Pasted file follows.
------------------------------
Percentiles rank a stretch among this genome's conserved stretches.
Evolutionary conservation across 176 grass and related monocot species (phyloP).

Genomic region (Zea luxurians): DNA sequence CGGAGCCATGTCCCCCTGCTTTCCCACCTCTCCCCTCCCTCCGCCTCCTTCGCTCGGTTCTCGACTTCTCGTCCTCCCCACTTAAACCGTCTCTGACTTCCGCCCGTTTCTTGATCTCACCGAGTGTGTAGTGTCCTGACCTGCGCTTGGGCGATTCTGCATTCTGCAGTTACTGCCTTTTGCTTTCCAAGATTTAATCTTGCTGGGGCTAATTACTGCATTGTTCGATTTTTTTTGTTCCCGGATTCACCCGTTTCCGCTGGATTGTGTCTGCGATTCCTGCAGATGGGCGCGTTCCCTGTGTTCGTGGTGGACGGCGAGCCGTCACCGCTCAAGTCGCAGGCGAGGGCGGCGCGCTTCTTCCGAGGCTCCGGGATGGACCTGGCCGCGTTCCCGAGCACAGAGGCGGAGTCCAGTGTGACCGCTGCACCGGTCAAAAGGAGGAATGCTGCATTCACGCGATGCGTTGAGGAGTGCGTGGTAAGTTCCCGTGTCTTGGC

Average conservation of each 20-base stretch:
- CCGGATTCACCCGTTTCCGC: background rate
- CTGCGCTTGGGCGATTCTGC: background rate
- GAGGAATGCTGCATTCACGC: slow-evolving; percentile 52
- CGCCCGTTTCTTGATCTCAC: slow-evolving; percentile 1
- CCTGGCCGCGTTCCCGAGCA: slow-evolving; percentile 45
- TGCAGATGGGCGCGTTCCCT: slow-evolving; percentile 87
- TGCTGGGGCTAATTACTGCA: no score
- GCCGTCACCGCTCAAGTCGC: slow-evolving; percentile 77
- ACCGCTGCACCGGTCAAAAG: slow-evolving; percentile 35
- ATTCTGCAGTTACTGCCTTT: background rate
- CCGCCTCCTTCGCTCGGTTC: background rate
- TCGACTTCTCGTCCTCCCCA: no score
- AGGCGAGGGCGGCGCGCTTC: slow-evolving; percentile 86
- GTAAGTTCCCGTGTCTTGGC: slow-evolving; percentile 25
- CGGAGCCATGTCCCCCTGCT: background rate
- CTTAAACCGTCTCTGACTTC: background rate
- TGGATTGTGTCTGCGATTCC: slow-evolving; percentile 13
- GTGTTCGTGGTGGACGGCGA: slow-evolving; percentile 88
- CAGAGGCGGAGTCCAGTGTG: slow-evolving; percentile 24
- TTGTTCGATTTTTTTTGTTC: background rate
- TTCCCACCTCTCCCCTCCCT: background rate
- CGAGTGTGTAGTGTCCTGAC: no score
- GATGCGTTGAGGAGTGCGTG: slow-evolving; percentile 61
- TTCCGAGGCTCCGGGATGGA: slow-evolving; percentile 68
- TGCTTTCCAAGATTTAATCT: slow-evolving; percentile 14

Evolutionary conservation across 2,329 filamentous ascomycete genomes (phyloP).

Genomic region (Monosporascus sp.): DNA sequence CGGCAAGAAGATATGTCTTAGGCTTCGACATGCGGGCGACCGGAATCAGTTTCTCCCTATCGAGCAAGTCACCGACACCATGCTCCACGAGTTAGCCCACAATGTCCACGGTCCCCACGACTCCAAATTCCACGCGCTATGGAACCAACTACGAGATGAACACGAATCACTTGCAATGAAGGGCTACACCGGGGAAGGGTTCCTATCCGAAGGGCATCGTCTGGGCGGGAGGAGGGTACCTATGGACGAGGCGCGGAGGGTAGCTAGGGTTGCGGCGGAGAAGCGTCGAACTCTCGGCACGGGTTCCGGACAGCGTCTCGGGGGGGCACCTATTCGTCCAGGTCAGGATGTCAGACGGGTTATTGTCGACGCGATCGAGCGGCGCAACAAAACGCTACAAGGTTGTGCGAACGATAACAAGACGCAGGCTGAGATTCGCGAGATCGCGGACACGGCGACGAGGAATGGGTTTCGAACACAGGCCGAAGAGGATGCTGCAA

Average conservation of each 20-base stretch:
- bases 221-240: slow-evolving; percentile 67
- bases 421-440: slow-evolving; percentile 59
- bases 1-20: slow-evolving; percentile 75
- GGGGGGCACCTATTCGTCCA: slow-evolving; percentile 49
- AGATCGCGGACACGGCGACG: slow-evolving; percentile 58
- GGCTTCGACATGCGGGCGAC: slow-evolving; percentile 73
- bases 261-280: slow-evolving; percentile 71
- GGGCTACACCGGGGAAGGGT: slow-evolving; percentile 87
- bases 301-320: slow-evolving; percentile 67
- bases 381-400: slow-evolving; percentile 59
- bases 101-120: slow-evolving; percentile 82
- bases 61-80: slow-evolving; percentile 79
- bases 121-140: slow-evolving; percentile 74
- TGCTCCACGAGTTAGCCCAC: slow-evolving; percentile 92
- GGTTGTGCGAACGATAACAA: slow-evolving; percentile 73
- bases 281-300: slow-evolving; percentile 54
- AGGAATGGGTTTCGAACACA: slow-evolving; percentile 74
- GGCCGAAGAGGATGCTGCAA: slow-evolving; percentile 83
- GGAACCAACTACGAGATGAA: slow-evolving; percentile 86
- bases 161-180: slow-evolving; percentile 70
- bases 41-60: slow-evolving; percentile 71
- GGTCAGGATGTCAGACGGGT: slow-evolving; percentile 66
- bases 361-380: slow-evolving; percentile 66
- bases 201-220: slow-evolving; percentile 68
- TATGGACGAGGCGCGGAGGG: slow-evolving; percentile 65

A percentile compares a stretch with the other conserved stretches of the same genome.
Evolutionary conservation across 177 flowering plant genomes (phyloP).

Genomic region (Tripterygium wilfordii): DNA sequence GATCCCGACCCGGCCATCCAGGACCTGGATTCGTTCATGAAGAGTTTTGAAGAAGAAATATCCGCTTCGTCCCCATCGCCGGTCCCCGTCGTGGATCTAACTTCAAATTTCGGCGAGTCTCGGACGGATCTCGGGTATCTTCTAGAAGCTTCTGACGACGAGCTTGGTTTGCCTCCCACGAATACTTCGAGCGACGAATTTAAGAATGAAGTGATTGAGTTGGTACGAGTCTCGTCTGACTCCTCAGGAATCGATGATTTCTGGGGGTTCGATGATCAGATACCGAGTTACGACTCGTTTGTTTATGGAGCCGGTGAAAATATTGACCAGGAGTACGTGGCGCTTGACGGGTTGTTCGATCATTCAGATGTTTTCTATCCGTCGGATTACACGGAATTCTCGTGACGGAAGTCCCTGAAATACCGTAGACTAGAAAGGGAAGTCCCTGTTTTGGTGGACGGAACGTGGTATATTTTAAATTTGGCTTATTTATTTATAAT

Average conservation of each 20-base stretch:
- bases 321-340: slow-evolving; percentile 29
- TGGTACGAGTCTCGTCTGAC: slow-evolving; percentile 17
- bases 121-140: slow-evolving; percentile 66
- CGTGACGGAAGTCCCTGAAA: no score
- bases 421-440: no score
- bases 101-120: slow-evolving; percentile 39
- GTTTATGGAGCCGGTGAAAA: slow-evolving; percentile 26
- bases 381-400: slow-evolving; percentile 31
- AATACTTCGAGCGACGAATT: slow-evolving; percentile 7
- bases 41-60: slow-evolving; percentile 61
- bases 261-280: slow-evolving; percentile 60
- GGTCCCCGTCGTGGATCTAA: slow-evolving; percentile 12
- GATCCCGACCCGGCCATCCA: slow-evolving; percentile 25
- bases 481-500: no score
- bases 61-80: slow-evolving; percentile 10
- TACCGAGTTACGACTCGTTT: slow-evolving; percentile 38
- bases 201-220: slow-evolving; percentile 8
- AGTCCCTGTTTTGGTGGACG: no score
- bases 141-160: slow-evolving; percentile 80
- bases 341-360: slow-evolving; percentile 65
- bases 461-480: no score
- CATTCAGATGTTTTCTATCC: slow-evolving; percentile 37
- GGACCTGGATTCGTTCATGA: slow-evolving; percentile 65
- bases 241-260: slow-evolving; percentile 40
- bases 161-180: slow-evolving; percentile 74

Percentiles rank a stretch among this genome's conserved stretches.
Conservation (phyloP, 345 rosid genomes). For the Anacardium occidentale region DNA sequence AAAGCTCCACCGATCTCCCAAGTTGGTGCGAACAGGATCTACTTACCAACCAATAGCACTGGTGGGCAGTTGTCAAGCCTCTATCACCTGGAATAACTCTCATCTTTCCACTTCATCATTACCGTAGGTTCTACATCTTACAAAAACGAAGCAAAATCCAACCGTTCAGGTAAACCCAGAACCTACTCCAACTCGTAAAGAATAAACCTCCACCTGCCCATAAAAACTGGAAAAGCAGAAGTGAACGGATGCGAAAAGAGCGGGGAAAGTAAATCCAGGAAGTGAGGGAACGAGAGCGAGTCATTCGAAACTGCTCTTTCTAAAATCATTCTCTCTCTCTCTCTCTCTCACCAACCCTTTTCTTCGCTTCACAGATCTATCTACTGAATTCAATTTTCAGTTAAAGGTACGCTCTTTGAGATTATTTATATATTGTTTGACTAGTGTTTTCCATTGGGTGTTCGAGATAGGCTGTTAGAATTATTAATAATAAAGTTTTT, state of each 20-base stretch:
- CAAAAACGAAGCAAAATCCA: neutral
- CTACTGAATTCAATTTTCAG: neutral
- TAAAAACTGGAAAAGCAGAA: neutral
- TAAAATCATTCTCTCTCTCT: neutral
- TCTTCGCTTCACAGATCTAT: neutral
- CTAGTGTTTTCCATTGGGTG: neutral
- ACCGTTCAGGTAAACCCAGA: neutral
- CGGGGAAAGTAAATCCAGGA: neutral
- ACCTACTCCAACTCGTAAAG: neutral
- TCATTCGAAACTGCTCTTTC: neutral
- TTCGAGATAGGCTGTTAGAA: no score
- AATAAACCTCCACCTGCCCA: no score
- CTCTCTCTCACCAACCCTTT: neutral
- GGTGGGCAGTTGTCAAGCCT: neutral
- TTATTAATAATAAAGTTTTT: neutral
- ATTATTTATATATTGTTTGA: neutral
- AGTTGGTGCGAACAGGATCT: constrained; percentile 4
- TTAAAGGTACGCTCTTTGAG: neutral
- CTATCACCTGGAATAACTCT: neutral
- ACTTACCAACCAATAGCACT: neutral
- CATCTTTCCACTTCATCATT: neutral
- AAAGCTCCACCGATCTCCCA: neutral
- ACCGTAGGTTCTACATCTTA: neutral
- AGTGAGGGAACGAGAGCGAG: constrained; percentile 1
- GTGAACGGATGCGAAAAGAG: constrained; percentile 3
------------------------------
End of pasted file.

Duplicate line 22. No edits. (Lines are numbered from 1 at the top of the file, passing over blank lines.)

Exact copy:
- GTGTTCGTGGTGGACGGCGA: slow-evolving; percentile 88